Afro-American Folksongs - online book

A Study In Racial And National Music, With Sample Sheet Music & Lyrics.

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tury Magazine" on Creole songs Mr. Cable wrote:
One of the best of these Creole love-songs ... is the tender lament of one who sees the girl of his heart's choice the victim of chagnn in beholding a female rival wearing those vestments of extra quality that could only be the favors which both women had courted from the hand of some proud master whence alone such favors should come. "Calalou," says the song, "has an embroidered petticoat, and Lolotte, or Zizi," as it is often sung, "has a heartache." Calalou, here, I take to be a derisive nickname. Originally it is lie term for a West Indian dish, a noted ragout. It must be intended to apply here to the quadroon women who swarmed into New Orleans in 1809 as refugees from Cuba, Guadaloupe and other islands where the war against Napoleon exposed them to Spanish and British aggression. It was with this great influx of persons, neither savage nor enlightened, neither white nor black, neither slave nor truly free, that the famous quadroon caste arose and flourished. If Calalou, in the verse, was one of these quadroon fair ones, the song is its own explanation.
In its way the song "Caroline" (see page 139) lets light into the tragedy as well as the romance of the domestic life of the young creole slaves. Marriage, the summit of a poor girl's ambition, is its subject—that state of blissful respectability denied to the multitude either by law or social conditions, I have taken words and melody from "Slave Songs," but M. Tiersot, who wrote the song down from the singing of a negress in New Orleans, gives the name of the heroine as Azelie and divides the poem into two stanzas separated by a refrain:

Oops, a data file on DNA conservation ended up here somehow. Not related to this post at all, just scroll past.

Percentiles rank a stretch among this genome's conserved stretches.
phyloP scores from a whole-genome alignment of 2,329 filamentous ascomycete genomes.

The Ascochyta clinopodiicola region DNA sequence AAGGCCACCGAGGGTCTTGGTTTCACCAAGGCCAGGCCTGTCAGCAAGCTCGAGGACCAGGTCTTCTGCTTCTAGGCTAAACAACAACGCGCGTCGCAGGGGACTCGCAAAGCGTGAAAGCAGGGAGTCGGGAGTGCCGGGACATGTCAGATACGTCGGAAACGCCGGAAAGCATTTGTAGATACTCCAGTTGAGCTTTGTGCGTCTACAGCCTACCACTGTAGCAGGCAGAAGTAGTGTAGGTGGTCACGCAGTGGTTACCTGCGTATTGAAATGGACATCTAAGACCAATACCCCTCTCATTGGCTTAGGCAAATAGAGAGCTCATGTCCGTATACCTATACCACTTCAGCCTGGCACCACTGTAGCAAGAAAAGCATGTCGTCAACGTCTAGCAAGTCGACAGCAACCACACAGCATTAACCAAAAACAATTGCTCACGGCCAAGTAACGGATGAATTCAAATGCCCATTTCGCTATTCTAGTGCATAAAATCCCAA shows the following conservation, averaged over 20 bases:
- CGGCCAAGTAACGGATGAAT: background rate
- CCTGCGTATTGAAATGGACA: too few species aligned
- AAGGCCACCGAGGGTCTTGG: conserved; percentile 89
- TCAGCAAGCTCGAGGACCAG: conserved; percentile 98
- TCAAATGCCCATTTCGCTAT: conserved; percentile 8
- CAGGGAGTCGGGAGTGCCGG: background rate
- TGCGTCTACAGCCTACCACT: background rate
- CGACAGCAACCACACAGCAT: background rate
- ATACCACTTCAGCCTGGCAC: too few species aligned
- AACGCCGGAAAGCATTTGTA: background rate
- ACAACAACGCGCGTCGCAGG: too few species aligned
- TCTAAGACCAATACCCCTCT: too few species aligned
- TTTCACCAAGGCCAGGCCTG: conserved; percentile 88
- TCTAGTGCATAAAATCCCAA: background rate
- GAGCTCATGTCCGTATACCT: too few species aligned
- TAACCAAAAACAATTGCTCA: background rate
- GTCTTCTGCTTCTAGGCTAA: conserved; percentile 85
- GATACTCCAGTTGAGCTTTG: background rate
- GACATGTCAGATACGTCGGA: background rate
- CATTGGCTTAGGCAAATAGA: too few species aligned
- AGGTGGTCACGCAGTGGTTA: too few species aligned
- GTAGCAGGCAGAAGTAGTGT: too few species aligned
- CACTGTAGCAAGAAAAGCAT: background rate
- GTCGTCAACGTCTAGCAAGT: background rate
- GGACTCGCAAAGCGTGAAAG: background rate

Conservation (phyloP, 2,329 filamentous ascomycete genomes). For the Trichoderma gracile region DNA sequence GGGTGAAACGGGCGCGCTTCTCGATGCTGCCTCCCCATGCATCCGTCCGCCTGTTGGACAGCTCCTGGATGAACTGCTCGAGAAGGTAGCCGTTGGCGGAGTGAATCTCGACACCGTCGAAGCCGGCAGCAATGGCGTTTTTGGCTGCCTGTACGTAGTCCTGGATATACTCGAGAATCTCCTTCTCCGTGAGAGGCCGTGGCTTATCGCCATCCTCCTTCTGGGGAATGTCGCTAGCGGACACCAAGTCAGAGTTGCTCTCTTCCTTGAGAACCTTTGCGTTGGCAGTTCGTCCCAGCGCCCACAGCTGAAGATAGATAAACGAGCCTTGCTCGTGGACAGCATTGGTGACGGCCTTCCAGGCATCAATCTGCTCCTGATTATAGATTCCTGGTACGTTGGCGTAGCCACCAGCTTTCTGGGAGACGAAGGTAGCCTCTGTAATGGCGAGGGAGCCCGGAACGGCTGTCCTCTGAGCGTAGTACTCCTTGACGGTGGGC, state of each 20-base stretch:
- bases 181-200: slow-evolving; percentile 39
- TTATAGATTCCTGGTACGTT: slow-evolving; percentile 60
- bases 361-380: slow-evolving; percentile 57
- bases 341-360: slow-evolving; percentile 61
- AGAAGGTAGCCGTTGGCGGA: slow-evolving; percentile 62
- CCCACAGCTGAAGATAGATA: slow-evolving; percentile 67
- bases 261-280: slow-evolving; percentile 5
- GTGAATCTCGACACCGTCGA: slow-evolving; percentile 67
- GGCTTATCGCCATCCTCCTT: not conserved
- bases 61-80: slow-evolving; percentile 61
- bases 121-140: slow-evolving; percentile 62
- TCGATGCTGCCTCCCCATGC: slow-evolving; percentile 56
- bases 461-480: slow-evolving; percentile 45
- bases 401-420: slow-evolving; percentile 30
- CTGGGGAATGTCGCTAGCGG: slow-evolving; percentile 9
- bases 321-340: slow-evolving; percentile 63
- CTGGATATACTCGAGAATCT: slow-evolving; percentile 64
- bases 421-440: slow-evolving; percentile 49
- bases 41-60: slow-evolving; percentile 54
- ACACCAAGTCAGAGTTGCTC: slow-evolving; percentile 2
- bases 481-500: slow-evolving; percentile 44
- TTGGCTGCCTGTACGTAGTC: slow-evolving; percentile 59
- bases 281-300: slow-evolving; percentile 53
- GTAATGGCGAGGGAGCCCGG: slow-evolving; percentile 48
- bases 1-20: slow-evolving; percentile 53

Papa dit non, maman dit non,
C'est li m'oule, c'est li ma pren. (Bis)
Un, deux, trois, Azelie.
Pas pare com 9a, ma cher! {Bis)
Sam'di l'amour, Dimanch' marie, Lundi matin piti dans bras; N'a pas couvert', n'a pas de draps, N'a pas a rien, piti dans bras!
(Papa says no, mama says no.
It is he whom I want and who will have me. One, two, three; don't talk that way, my dear I Saturday, love; Sunday, married
Monday morning, a little one in arms. There is no coverlet, no sheets, nothing—little one in arms!)
Tiersot gives the melody of the stanzas in 5-8 time, of the refrain in 2-4, and describes the movements of the dancers (the song is a Counjai) as a somewhat languorous turning with a slight swaying of the body. I have translated "cabanne" cabin, but in Martinique "caban" signifies a bed, and in view of M. Tiersot's variant text this may also have been the meaning of the term in Louisiana.
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E-Book - An Annotated Compendium of Old Time American Songs by James Alverson III